Green Delaware News #31

    Bush -- It's all bad news

    Port Penn, Delaware, March 20, 2001. Anyone living on this planet must know that President Bush is no friend of the environment and public health. Texas journalist Molly Ivins, in her Bush book "Shrub," called him "a CEO's wet dream." Expect bad decisions on energy policy, population, control of toxic pollutants, land use, corporate control of media, campaign finance reform, and other key issues. In the conference rooms of DuPont, Texaco, land development companies, etc, "regulatory roll backs" are being plotted. Polluters are salivating as special-interest stooges are appointed to head government agencies. A good example is the appointment of New Jersey Governor Christine Whitman to head the Environmental Protection Agency. Whiteman spent her two terms as Governor weakening the New Jersey Department of Environmental Protection, once one of the most effective environmental regulatory agencies in the world. She has taken many steps to reduce public participation in government in New Jersey. Expect EPA to lose much of its remaining teeth. 

    See also:  Bush's environmental stand -- pre-election commentary

    Minner--Delaware's home-grown Bush?

    Many people don't seem to know, or want to know, that Delaware's Governor Ruth Ann Minner is likely to be a home-grown Bush. From what we can see the Minner Administration is connected at the hip (or perhaps, the wallet) to the state's most negative influences. During Minner's eight years as Lieutenant Governor she ignored all letters and requests for meetings from Green Delaware, while repeatedly fronting for Delaware Solid Waste Authority incinerator promotion scams. We have expected a Minner Administration to be even more hostile than that of former Gov. (now Senator) Tom Carper, who followed a straight "Chamber of Commerce agenda." Minner has long experience in Delaware politics and knows that token gestures suffice to tranquilize Delaware's semi-official "environmental community." In progress is a report on Minner's campaign contributions. Here's a teaser: $1000 from R. J. Reynolds Tobacco Co. on Nov 3, 2000. (Minner spokesperson Greg Patterson responded "Gov. Minner accepts contributions from lots and lots of folks." This is true. 

    Polluted drinking water ­- is New Castle County at it again?

    Last year Artesian Water Company was revealed to be sending some of its customers water contaminated with a cancer-causing chemical (BCEE). Investigation pointed to New Castle County as the likely cause. The County operated a landfill in the 1960 that turned into one of the worst superfund sites in the US. The County then failed to carry out the prescribed measures to keep contaminated water from leaving the site. On March 21st, at 10:00, the New Castle County "Resource Protection Area Technical Advisory Committee" will consider the following: "HDS, Inc, is seeking a determination that the Artesian-operated Fairwinds Well # 6 draws from a confined aquifer and that it is acceptable ... to reduce the 300-foot separation distance [from potential sources of pollution] to 150 feet ...." ACTION: We hardly know what to say, since the County seems to pay little attention to public input. County Executive Gordon's phone number is 302.395.5102.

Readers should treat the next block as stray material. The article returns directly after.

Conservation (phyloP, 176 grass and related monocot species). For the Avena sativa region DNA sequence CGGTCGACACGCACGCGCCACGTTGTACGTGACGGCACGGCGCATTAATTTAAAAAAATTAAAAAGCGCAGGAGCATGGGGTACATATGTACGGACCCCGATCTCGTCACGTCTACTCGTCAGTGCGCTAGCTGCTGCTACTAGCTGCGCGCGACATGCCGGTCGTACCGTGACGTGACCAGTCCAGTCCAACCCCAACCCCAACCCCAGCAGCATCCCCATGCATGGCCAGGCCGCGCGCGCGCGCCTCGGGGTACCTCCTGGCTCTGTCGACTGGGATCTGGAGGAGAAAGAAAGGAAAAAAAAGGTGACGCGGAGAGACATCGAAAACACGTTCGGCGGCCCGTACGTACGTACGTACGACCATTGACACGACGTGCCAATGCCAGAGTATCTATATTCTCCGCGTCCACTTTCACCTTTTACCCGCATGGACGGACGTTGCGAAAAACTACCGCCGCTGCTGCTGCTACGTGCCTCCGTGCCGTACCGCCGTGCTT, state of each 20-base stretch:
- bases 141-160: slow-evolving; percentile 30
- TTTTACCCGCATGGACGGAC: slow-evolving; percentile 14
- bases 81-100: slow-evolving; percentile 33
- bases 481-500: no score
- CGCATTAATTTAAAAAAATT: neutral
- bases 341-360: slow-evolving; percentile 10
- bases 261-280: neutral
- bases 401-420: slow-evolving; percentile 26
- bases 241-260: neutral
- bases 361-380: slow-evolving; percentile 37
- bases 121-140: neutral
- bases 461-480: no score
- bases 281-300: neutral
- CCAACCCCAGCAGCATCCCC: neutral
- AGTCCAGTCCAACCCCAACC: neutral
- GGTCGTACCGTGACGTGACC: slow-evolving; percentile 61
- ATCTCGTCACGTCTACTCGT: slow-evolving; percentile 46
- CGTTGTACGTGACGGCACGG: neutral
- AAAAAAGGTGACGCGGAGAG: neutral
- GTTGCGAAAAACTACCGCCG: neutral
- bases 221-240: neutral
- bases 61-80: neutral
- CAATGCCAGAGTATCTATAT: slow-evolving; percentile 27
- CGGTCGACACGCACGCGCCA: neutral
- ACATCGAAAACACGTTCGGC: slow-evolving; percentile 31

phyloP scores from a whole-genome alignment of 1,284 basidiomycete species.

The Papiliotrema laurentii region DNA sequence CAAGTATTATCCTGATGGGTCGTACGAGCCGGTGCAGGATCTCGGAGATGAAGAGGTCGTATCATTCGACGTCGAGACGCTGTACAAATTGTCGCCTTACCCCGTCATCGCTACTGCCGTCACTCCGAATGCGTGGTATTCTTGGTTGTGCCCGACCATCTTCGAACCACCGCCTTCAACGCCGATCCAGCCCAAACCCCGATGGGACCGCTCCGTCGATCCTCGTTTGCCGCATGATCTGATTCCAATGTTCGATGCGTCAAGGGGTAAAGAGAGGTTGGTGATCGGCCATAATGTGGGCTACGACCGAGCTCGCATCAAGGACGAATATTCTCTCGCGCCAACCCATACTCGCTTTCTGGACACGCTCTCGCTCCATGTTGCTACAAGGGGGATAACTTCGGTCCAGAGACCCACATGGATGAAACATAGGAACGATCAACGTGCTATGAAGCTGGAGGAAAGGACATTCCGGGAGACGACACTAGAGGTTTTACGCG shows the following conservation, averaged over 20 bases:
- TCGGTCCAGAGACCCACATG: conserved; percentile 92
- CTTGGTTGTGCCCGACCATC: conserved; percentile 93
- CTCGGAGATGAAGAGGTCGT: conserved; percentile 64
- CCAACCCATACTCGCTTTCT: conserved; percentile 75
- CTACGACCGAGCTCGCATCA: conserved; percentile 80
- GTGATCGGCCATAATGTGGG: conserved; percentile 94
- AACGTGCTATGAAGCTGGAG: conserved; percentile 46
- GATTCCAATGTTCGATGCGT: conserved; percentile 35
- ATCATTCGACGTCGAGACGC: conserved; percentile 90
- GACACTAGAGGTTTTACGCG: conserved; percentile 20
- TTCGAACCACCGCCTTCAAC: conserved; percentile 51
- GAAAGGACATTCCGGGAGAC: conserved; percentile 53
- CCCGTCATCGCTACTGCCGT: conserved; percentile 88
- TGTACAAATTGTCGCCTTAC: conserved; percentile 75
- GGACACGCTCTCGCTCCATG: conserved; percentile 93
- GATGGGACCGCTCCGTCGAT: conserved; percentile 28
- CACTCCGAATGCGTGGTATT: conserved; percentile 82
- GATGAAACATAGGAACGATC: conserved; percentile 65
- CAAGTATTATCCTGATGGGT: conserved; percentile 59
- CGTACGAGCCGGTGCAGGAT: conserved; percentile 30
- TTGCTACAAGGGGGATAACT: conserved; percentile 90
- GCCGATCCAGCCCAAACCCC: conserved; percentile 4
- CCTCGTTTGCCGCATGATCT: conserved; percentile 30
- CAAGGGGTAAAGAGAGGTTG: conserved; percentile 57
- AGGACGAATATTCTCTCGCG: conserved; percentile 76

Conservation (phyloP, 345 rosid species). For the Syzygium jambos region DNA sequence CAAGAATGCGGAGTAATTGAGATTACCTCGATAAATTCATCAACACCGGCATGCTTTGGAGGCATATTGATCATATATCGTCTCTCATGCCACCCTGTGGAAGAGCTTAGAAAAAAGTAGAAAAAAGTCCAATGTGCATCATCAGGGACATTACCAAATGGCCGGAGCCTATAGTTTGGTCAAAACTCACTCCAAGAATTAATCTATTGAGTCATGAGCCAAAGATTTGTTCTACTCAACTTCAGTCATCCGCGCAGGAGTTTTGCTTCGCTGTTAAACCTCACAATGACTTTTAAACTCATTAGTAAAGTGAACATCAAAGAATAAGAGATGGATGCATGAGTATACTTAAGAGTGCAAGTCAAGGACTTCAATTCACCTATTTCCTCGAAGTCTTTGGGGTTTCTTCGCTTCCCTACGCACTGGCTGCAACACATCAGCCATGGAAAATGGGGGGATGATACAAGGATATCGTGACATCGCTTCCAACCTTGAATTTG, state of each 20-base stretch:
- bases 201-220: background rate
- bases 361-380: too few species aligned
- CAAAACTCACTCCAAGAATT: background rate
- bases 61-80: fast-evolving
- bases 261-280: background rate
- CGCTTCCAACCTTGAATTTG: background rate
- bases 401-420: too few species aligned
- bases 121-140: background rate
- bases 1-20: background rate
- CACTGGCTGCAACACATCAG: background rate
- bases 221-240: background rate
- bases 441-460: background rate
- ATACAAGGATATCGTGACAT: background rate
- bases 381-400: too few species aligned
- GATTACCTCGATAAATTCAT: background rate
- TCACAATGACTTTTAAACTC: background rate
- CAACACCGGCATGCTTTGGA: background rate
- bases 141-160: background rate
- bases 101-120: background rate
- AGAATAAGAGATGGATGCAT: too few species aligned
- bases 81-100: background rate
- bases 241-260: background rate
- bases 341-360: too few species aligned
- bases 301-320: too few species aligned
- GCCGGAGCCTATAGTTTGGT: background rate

How's Green Delaware doing? Let us know...

    Green Delaware's main product is information: We try to make is accurate and usable. Since we try to tell the truth about corporate and municipal polluters, we don¹t feel we should ignore the "environmental groups" so entrenched in Delaware. We try to be up-front about our own biases. Our email distribution is over one thousand, and we are always trying to reach new people who might be interested, so please forward our emissions as appropriate, and let us know of people and organizations who might be interested. Help us improve. Please share your thoughts on these and other questions: (1)We try to exercise restraint because many of us get too much email. This means we pass on only a fraction of the interesting stuff that comes our way. Would you like to hear more from Green Delaware, or less?; (2) We try to stick to state and regional problems, simply because there are many sources for national and international issues, and limited info for Delaware. Would you like us to report occasionally on national and global issues (such as the current US government attempts to block progress on curtailing global warming); (3) how do you feel about the quality and credibility of our information? greendel@dca.net, 302.834.3466. 

    Green Delaware web site to be upgraded­suggestions needed

    Green Delaware's website (www.greendel.org) is up for its first major rework since we launched it early in 1999. (Thanks to GreenDel webmasters Mary Cannon and Mehron Moqtaderi for all their efforts.) We would like some feedback: Do you use the site? Why or why not? It is easy to navigate? What information and/or links or features would you like to see added? 

    Death of Representative A. O. Plant.